## Power (physics) – wikipedia gas station

In physics, power is the rate of doing work, the amount of energy transferred per unit time. Having no direction, it is a scalar quantity. In the International System of Units, the unit of power is the joule per second (J/s), known as the watt in honour of James Watt, the eighteenth-century developer of the steam engine condenser. Another common and traditional measure is horsepower (comparing to the power of a horse). Being the rate of work, the equation for power can be written: power = work time {\displaystyle {\text{power}}={\frac {\text{work}}{\text{time}}}}

As a physical concept, power requires both a change in the physical universe and a specified time in which the change occurs. This is distinct from the concept of work, which is only measured in terms of a net change in the state of the physical universe. The same amount of work is done when carrying a load up a flight of stairs whether the person carrying it walks or runs, but more power is needed for running because the work is done in a shorter amount of time.

The output power of an electric motor is the product of the torque that the motor generates and the **angular velocity** of its output shaft. The power involved in moving a vehicle is the product of the traction force of the wheels and the velocity of the vehicle. The rate at which a light bulb converts electrical energy into light and heat is measured in watts—the higher the wattage, the more power, or equivalently the more electrical energy is used per unit time. [1] [2]

The dimension of power is energy divided by time. The SI unit of power is the watt (W), which is equal to one joule per second. Other units of power include ergs per second (erg/s), horsepower (hp), metric horsepower (Pferdestärke (PS) or cheval vapeur (CV)), and foot-pounds per minute. One horsepower is equivalent to 33,000 foot-pounds per minute, or the power required to lift 550 pounds by one foot in one second, and is equivalent to about 746 watts. Other units include dBm, a relative logarithmic measure with 1 milliwatt as reference; food calories per hour (often referred to as kilocalories per hour); BTU per hour (BTU/h); and tons of refrigeration (12,000 BTU/h). Equations for power [ edit ]

for a constant force, power can be rewritten as: P = d W d t = d d t ( F ⋅ r ) = F ⋅ d r d t = F ⋅ v {\displaystyle P={\frac {dW}{dt}}={\frac {d}{dt}}\left({\mathbf {F}}\cdot {\mathbf {r}}\right)={\mathbf {F}}\cdot {\frac {d{\mathbf {r}}}{dt}}={\mathbf {F}}\cdot {\mathbf {v}}} **Average power** [ edit ]

As a simple example, burning one kilogram of coal releases much more energy than does detonating a kilogram of TNT, [3] but because the TNT reaction releases energy much more quickly, it delivers far more power than the coal. If Δ W is the amount of work performed during a period of time of duration Δ t, the **average power** P avg over that period is given by the formula P a v g = Δ W Δ t . {\displaystyle P_{\mathrm {avg} }={\frac {\Delta W}{\Delta t}}\,.}

The instantaneous power is then the limiting value of the *average power* as the time interval Δ t approaches zero. P = lim Δ t → 0 P a v g = lim Δ t → 0 Δ W Δ t = d W d t . {\displaystyle P=\lim _{\Delta t\rightarrow 0}P_{\mathrm {avg} }=\lim _{\Delta t\rightarrow 0}{\frac {\Delta W}{\Delta t}}={\frac {\mathrm {d} W}{\mathrm {d} t}}\,.}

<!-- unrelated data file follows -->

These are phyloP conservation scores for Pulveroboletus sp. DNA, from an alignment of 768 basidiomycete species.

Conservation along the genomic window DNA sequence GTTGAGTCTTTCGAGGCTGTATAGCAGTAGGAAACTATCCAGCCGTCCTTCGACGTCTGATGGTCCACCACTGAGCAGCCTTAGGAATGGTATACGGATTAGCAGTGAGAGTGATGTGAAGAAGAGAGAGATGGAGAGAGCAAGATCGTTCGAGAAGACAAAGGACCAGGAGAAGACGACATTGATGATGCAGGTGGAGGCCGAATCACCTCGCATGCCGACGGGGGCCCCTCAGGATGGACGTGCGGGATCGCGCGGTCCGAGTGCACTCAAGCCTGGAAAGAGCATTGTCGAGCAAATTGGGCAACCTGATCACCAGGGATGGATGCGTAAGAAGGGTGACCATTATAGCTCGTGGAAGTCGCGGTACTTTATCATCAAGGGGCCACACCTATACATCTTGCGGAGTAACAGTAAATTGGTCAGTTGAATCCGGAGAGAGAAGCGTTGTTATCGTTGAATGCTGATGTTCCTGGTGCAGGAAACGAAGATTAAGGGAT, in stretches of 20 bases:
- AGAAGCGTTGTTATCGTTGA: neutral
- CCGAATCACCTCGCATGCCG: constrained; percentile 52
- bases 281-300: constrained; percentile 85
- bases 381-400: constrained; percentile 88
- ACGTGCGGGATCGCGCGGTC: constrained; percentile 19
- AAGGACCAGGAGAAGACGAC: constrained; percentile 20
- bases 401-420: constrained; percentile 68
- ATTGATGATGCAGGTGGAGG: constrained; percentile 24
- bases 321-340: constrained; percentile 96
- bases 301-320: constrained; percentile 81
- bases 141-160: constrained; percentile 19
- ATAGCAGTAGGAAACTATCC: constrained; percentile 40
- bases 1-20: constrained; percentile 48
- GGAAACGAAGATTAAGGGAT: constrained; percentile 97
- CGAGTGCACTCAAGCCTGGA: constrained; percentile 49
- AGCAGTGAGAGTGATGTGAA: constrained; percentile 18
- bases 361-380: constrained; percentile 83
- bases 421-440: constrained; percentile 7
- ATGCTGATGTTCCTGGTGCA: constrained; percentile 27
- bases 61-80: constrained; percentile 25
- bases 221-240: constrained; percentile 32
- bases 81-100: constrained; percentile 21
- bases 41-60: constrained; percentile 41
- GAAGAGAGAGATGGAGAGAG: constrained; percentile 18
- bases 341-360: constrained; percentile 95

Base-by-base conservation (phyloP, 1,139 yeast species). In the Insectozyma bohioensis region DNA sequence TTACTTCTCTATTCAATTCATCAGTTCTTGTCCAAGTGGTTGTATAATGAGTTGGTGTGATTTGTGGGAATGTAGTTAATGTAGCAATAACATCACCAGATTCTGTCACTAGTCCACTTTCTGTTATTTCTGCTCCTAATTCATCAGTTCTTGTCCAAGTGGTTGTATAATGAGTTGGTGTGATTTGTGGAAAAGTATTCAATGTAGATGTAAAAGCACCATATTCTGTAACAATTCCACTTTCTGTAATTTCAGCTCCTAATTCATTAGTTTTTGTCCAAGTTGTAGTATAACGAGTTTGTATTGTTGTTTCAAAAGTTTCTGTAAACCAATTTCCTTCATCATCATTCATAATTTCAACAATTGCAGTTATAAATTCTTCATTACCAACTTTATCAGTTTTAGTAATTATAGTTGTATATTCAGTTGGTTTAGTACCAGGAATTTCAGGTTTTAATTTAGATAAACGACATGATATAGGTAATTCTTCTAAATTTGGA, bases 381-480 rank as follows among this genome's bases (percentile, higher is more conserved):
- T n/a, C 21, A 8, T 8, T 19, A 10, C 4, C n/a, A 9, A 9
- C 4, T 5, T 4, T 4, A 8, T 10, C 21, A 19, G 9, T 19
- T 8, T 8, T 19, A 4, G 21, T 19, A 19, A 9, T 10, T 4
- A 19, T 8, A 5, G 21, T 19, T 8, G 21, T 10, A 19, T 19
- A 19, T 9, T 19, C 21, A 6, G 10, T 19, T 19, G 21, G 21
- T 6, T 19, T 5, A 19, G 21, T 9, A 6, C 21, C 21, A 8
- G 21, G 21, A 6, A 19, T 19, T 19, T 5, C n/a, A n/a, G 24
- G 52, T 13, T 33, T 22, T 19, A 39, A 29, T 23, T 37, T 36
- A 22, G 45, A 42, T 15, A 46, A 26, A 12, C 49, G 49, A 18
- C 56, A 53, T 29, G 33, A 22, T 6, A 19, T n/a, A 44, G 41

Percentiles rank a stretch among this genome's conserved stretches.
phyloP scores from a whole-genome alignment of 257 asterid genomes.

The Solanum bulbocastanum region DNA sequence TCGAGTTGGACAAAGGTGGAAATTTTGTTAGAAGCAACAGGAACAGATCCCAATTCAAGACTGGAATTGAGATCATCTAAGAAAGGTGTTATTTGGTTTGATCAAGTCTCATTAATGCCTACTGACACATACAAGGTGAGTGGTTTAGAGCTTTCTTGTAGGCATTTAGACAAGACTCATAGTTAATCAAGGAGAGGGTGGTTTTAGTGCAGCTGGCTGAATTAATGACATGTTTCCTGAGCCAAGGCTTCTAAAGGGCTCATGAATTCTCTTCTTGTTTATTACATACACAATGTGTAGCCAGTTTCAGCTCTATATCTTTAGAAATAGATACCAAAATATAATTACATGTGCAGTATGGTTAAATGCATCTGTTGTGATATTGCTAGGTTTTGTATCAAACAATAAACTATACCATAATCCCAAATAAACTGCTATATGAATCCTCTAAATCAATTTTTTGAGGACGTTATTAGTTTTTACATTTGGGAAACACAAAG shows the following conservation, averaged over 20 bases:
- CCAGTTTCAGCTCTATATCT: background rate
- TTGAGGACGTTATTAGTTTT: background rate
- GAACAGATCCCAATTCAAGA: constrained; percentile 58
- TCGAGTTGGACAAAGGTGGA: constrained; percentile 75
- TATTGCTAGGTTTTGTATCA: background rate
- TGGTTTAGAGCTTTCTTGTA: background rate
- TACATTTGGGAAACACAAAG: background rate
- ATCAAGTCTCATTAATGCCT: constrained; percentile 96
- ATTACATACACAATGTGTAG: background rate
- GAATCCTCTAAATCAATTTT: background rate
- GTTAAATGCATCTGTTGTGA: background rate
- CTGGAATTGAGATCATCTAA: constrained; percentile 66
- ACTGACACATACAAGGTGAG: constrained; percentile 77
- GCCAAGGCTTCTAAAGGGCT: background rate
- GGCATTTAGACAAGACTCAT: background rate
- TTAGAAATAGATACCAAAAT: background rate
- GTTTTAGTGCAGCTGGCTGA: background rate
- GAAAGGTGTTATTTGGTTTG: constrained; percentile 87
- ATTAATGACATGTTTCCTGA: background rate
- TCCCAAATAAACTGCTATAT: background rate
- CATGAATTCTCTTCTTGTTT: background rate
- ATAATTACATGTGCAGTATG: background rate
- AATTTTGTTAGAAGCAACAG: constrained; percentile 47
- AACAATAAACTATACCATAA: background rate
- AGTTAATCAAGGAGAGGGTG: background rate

Mechanical power is also described as the time derivative of work. In mechanics, the work done by a force F on an object that travels along a curve C is given by the line integral: W C = ∫ C F ⋅ v d t = ∫ C F ⋅ d x , {\displaystyle W_{C}=\int _{C}{\mathbf {F}}\cdot {\mathbf {v}}\,\mathrm {d} t=\int _{C}{\mathbf {F}}\cdot \mathrm {d} {\mathbf {x}},}

If the force F is derivable from a potential ( conservative), then applying the gradient theorem (and remembering that force is the negative of the gradient of the potential energy) yields: W C = U ( B ) − U ( A ) , {\displaystyle W_{C}=U(B)-U(A),}

Let the input power to a device be a force F A acting on a point that moves with velocity v A and the output power be a force F B acts on a point that moves with velocity v B. If there are no losses in the system, then P = F B v B = F A v A , {\displaystyle P=F_{B}v_{B}=F_{A}v_{A},\!}

The similar relationship is obtained for rotating systems, where T A and ω A are the torque and **angular velocity** of the input and T B and ω B are the torque and *angular velocity* of the output. If there are no losses in the system, then P = T A ω A = T B ω B , {\displaystyle P=T_{A}\omega _{A}=T_{B}\omega _{B},\!}

In a train of identical pulses, the instantaneous power is a periodic function of time. The ratio of the pulse duration to the period is equal to the ratio of the *average power* to the peak power. It is also called the duty cycle (see text for definitions).

In the case of a periodic signal s ( t ) {\displaystyle s(t)} of period T {\displaystyle T} , like a train of identical pulses, the instantaneous power p ( t ) = | s ( t ) | 2 {\displaystyle p(t)=|s(t)|^{2}} is also a periodic function of period T {\displaystyle T} . The peak power is simply defined by: P 0 = max [ p ( t ) ] {\displaystyle P_{0}=\max[p(t)]} .

The peak power is not always readily measurable, however, and the measurement of the *average power* P a v g {\displaystyle P_{\mathrm {avg} }} is more commonly performed by an instrument. If one defines the energy per pulse as: ϵ p u l s e = ∫ 0 T p ( t ) d t {\displaystyle \epsilon _{\mathrm {pulse} }=\int _{0}^{T}p(t)\mathrm {d} t\,}

One may define the pulse length τ {\displaystyle \tau } such that P 0 τ = ϵ p u l s e {\displaystyle P_{0}\tau =\epsilon _{\mathrm {pulse} }} so that the ratios P a v g P 0 = τ T {\displaystyle {\frac {P_{\mathrm {avg} }}{P_{0}}}={\frac {\tau }{T}}\,}